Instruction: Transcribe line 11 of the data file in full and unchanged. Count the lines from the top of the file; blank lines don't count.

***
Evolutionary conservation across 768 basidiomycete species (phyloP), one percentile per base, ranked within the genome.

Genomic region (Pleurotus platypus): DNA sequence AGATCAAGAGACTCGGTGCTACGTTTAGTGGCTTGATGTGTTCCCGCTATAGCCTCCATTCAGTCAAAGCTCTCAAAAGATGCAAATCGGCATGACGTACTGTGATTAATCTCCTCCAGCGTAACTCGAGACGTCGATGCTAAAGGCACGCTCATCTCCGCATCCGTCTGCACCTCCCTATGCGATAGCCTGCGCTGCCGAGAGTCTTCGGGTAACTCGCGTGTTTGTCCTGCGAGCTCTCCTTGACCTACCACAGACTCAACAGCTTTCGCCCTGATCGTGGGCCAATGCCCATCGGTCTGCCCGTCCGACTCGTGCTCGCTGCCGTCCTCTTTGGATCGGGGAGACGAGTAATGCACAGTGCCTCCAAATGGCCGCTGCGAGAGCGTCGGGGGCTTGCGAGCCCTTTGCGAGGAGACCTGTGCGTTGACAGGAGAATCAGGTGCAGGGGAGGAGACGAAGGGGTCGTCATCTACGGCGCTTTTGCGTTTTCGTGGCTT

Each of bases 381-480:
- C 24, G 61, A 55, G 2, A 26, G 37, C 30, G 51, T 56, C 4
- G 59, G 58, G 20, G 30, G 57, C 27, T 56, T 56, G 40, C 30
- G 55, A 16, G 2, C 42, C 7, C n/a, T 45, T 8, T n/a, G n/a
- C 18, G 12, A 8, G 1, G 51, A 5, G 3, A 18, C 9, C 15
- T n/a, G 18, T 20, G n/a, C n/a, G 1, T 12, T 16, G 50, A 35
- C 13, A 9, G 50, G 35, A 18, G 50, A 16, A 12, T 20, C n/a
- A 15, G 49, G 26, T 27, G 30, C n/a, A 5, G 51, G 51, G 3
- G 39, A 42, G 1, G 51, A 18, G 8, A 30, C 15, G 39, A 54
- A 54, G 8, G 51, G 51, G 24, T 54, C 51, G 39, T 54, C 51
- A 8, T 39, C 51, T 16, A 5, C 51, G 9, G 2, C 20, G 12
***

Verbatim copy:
- G 39, A 42, G 1, G 51, A 18, G 8, A 30, C 15, G 39, A 54